A United States Air Force (USAF) C-130J-30 cargo plane left Pyongyang’s Sunan International airport at 04.13am on Saturday for Yokota airbase, a photo and flight data showed the same day, although it remains unclear what purpose the flight served.
It was one of two rare flights captured on an Instagram user’s photo of the departure board at Pyongyang Sunan airport on Saturday morning, the other being flight SAM674 to Tokyo at 16.00, a U.S. Air Force Boeing 757 that will take Secretary of State Mike Pompeo’s team to Japan for trilateral consultations.
But the purpose of flight number TREK70 to Yokota – which a flight tracking website showed to be a Lockheed Martin C-130J-30 ‘Super Hercules’ airlifter belonging to the USAF – is unclear.
While the flight was likely linked to the ongoing Pompeo visit, open source data hasn’t previously shown his prior two visits to North Korea being accompanied by a second aircraft in this way.
The unusually early 04.13am departure of the flight means it would have likely left Pyongyang without other passengers seeing the aircraft or any potential cargo being loaded or unloaded, the first scheduled flight on Saturday not leaving until 08.50am.
The flight time also means it’s unlikely the airlifter would have gone to Pyongyang to directly support on-the-ground activities for Pompeo’s trip – for example, to transport VIP vehicles for his use – because his trip continued nearly 12 hours further on Saturday.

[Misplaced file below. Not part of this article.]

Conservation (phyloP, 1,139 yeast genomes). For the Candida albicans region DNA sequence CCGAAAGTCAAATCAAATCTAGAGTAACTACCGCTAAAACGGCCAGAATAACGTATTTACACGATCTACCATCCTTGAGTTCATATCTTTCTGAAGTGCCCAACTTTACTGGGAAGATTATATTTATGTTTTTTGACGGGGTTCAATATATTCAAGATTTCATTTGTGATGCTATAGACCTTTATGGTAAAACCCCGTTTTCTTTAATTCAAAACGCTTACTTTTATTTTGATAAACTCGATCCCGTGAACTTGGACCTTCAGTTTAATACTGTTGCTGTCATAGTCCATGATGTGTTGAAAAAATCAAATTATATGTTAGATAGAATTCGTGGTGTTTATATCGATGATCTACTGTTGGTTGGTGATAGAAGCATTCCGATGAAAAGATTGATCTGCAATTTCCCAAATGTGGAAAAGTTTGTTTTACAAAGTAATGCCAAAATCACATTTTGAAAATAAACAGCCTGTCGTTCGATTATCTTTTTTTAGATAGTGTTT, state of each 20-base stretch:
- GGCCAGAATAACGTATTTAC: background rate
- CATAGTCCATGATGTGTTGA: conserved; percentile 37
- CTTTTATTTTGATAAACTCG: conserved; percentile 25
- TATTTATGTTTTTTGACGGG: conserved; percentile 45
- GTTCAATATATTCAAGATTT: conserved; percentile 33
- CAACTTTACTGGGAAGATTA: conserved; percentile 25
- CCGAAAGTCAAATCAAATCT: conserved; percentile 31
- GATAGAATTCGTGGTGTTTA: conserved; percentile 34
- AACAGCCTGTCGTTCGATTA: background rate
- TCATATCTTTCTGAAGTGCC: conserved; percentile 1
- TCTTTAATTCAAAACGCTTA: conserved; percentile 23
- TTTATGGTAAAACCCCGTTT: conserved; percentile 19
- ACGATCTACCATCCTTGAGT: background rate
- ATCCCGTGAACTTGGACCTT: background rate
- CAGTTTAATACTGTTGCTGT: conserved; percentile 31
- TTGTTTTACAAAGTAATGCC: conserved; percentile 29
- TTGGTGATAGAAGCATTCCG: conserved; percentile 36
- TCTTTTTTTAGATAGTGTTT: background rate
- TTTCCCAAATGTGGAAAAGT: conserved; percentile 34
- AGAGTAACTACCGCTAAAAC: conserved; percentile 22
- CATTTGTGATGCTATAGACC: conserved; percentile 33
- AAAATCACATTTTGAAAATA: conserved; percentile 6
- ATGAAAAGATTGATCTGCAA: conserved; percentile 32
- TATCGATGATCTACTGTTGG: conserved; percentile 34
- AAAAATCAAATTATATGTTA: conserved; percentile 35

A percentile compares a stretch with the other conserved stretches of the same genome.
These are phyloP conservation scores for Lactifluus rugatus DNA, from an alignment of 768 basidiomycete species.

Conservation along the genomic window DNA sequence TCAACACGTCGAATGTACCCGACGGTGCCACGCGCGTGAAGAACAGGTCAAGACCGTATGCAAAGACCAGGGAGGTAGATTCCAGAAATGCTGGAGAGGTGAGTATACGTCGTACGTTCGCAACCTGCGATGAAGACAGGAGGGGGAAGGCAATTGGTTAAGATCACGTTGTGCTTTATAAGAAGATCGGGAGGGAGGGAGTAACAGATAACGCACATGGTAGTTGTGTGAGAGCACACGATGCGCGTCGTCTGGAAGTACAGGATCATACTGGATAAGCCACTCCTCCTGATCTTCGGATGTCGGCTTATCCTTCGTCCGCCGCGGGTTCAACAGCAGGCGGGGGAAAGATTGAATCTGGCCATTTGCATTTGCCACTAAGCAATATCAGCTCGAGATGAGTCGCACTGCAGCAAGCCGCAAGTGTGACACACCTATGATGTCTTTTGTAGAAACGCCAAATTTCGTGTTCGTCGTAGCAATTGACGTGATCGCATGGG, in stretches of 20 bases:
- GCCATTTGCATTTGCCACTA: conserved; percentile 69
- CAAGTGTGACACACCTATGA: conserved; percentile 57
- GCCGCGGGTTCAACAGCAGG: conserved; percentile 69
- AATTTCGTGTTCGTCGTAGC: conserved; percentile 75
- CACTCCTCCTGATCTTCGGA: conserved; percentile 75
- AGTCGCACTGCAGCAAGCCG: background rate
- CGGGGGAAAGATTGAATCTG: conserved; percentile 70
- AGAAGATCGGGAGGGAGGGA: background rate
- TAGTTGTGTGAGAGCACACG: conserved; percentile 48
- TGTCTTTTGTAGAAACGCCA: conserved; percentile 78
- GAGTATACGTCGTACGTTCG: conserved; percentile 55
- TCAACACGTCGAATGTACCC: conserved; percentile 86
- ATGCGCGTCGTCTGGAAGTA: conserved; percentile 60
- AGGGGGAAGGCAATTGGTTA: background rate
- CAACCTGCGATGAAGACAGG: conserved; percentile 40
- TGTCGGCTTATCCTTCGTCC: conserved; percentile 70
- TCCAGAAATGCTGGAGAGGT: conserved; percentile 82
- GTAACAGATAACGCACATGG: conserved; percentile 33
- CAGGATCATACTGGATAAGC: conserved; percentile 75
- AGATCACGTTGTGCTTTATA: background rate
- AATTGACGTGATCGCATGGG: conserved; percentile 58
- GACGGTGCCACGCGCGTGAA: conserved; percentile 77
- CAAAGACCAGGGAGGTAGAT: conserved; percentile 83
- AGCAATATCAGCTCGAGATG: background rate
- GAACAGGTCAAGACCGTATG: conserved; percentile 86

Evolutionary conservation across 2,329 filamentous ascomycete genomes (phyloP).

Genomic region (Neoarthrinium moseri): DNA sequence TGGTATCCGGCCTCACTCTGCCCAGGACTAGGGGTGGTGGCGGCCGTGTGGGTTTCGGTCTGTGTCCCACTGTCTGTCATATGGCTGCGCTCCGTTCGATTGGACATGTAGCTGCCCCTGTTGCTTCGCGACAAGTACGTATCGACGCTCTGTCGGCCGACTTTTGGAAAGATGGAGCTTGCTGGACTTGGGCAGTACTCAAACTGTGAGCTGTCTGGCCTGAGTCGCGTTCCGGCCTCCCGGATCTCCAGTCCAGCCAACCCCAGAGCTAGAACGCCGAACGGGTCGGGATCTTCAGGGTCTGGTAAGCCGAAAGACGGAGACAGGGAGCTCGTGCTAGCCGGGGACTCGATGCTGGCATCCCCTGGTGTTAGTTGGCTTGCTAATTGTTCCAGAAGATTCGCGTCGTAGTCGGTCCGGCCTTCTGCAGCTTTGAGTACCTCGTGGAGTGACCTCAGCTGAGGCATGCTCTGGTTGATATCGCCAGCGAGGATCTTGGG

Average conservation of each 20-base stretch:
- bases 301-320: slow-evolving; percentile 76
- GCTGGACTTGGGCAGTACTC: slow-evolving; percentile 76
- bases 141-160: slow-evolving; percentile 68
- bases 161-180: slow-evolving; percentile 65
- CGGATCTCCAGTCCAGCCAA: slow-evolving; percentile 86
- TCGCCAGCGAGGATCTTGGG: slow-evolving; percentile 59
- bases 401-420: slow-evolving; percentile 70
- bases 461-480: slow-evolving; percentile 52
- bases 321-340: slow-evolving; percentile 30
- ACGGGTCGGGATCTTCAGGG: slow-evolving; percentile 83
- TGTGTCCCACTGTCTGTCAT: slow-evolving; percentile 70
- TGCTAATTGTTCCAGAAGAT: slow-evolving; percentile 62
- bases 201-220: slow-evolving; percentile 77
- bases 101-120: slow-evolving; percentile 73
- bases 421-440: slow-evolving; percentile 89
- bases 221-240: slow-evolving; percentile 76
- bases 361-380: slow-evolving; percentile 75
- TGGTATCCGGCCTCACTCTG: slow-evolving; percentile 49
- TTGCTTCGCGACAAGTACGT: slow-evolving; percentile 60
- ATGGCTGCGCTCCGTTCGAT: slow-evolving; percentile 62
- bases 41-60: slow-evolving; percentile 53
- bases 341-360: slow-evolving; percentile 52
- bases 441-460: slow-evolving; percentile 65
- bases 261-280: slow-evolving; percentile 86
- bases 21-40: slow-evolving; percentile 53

In terms of capacity, the stretch-modified C-130J-30 can carry either passengers – up to 128 combat-equipped troops – or cargo – a maximum of eight 463L pallets – according to the Air Force Technology website.
That would likely be sufficient to fly out the remains of prisoners of war (POWs) or those missing in action (MIA) from the Korean War, a step that was a key part of the recent Singapore Summit agreement between the U.S. and North Korea.
While President Donald Trump and leader Kim Jong Un agreed to “commit to recovering POW/MIA remains including the immediate repatriation of those already identified,” nearly four weeks has passed since the summit without any remains being transported back.
In late June, the U.S. Forces Korea moved 100 caskets to the border with North Korea in order to prepare for the return of the remains of those missing since the end of the Korean War.
Yokota Air Base was unavailable for comment when called about the flight movement on Saturday.
Main picture: USAF
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